The U.S. Navy aircraft carrier USS Hornet (CV-8), severely listing, is abandoned by her crew at about 17-00 hrs during the Battle of the Santa Cruz Islands on 26 October 1942.

Evaluating the damage, the Japanese decided that towing Hornet would be impossible. On the morning of October 27, the Japanese destroyers Makigumo and Akigumo destroyed the Hornet.

After the original Hornet was destroyed, its name was inherited by another aircraft carrier, originally called Kearsarge. Hornet (CV-12) was first launched on August 30, 1943, and on November 29, 1943, it joined the U.S. Navy.

Launch of U.S. Navy Aircraft Carrier USS Hornet (CV-12) – 30 August 1943

The engines of this Hornet were eight Babcock-Wilcox type water-tube boilers and four Westinghouse type turbines with a total capacity of 150,000 horsepower. The maximum speed was 33 knots.

USS Hornet (CV-12) Being Resupplied by an ammunition ship – 1944

Hornet‘s original armament consisted of 59 Oerlikon 20-mm machine guns, 10 four-barreled 40mm Bofors Mk.2, and 12 127-mm Mk.12 universal guns. The belt of the ship and the traverse bulkheads were four inches thick, and the hangar deck was 2.5 inches thick.

1945, a row of 20 mm Oerlikon guns aboard the Essex-class aircraft carrier USS Hornet

During the war, Hornet‘s air group included up to 103 aircraft, which collectively destroyed 1,410 Japanese aircraft. Ten pilots serving on Hornet were awarded the title of “Ace in a Day,” meaning they shot down five or more enemy aircraft in one day. In addition, 30 out of the Hornet‘s 42 VF-2 Hellcat pilots were recognized as aces.

The USS Hornet.

The Hornet took an active part in military operations against Japan in the Pacific theater. It played a decisive role in the destruction of the Japanese battleship Yamato–the flagship of Japan’s Imperial Fleet. After WWII, Hornet took part in “Operation Magic Carpet.”

40mm guns firing aboard the U.S. aircraft carrier USS Hornet (CV-12) on 16 February 1945, as the planes of Task Force 58 were raiding Tokyo. Note expended shells and ready-service ammunition at right.

In later years, Hornet was re-equipped twice and changed its qualifications. In 1952-1953, it was redesignated as an attack aircraft carrier (CVA-12). In 1958, the ship was again rearmed and received the CVS prefix, as an anti-submarine warfare support carrier.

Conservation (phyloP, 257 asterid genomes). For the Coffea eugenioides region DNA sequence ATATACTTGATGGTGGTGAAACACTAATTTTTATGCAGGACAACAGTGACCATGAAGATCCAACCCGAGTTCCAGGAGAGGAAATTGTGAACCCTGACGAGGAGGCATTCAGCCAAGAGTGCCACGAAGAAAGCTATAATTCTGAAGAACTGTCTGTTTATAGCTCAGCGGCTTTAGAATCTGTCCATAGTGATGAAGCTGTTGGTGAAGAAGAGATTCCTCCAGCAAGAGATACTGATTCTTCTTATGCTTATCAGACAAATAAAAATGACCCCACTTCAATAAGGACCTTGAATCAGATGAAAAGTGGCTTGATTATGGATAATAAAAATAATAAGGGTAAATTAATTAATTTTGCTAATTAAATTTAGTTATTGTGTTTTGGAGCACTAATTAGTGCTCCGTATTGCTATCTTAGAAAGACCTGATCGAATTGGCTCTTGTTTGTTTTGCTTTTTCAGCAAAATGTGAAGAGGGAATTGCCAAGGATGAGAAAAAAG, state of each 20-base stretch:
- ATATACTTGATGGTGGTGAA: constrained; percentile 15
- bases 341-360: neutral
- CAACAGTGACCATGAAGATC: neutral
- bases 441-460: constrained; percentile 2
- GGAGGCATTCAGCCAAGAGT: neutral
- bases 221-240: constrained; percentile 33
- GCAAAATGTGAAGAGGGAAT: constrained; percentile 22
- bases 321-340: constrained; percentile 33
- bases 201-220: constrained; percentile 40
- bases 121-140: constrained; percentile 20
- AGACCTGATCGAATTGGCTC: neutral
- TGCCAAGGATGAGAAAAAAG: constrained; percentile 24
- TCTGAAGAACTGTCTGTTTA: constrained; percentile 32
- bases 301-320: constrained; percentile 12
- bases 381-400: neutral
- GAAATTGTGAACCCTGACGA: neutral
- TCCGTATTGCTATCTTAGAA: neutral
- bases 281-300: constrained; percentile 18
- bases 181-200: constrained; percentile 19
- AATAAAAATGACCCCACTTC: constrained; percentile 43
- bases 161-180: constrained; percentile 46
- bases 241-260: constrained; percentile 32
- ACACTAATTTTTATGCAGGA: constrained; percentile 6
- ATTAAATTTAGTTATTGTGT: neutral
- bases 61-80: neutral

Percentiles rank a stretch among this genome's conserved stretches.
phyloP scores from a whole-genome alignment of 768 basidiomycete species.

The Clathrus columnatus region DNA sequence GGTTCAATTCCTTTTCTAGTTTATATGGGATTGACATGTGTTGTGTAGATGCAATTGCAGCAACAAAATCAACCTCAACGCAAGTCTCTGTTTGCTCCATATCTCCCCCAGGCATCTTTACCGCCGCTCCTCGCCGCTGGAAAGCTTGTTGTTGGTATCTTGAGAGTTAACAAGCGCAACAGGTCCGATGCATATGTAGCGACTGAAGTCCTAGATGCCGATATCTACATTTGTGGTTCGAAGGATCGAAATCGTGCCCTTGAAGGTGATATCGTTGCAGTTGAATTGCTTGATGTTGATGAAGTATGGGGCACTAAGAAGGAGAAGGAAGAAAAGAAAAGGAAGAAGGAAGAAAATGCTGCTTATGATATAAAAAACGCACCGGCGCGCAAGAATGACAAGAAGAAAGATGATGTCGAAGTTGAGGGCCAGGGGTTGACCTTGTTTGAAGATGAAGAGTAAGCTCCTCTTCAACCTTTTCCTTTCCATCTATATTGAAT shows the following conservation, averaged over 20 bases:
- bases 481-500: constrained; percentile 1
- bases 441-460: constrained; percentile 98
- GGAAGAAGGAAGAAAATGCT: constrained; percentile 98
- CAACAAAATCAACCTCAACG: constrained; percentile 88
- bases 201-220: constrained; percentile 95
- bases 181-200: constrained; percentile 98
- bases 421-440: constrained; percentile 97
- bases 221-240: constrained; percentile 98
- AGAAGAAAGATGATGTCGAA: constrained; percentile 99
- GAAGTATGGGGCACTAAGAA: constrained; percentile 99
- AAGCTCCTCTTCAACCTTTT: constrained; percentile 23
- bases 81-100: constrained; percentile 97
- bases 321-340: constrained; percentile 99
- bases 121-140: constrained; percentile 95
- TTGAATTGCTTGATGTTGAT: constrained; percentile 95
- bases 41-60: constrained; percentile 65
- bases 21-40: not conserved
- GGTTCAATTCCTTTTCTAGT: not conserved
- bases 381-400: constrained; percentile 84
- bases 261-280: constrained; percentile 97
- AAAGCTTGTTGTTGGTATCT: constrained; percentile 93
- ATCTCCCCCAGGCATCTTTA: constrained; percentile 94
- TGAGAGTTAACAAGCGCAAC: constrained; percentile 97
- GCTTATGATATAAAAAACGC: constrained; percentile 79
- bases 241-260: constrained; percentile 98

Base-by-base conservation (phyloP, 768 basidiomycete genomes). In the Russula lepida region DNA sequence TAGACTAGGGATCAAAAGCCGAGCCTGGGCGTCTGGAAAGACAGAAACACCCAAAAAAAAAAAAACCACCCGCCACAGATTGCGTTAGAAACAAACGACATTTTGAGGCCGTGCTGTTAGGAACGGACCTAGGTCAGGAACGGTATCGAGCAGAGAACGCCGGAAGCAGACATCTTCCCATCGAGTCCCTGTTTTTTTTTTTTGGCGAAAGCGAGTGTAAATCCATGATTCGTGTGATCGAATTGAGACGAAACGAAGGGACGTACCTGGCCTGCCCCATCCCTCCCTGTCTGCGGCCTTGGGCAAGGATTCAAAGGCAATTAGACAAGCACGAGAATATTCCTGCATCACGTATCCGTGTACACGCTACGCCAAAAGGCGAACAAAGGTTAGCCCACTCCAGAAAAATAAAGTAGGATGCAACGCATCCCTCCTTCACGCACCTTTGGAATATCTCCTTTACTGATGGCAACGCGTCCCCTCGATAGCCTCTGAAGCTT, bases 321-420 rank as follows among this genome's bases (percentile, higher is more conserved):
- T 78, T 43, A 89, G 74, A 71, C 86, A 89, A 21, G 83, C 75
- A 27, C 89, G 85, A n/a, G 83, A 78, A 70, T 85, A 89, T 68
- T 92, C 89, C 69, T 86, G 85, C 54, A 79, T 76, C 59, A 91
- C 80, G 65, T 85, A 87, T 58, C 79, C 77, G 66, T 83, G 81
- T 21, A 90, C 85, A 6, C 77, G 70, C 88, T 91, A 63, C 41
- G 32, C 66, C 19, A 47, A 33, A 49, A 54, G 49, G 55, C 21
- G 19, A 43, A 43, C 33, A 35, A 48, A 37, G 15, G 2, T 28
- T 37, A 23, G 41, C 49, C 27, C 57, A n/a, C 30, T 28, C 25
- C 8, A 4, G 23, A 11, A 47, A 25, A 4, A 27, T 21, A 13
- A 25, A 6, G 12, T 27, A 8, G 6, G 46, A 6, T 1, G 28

The bow of the U.S. Navy aircraft carrier USS Hornet (CV-12) showing damage received in a typhoon on 5 June 1945. The flight deck has been bent downwards over the bow and the plating torn away revealing the control position for the starboard catapult.

Hornet also took part in the Vietnam War and was engaged in patrolling the coast of Korea. On July 24, 1969, it delivered the crew of the Apollo 11 spacecraft safely home. Later that year, Hornet also recovered the crew of Apollo 12.

The U.S. Navy aircraft carrier USS Hornet (CVA-12) en route to Guantanamo Bay, Cuba, on 10 January 1954, during shakedown following completion of her SCB-27A modernization. Hornet, with assigned Air Task Group 181 (ATG-181), was deployed to the Caribbean from 6 January to 5 March 1954.

In 1970, Hornet was withdrawn from the U.S. Navy, and was declared a National Historic Monument of the United States and California. Since 1998, it has been located in the port of Alameda, and is open to the public as a floating museum.

Captain’s Cabin USS Hornet – BrokenSphere CC BY-SA 3.0


Enlisted Crew Quarters on USS Hornet – Stan Shebs CC BY-SA 3.0


Flight Deck of the USS Hornet CV-12 with F2H Banshees.


Forward Engine Room of USS Hornet – BrokenSphere CC BY-SA 3.0


Hornet as a Museum Ship (Aft View) – Stan Shebs CC BY-SA 3.0


Hornet Museum Ship in Alameda, California – Stan Shebs CC BY-SA 3.0


Underway Replenishment with the USS Hornet (CVS-12), USS Comarron(AO-22), and USS Nicholas (DD-449)


USS Hornet Bridge – BrokenSphere – CC BY-SA 3.0


USS Hornet Gang Plank in Alameda, California – Stan Shebs CC BY-SA 3.0


USS Hornet Museum Ship Defense Guns – Stan Shebs CC BY-SA 3.0


USS Hornet Museum Ship Island – BrokenSphere CC BY-SA 3.0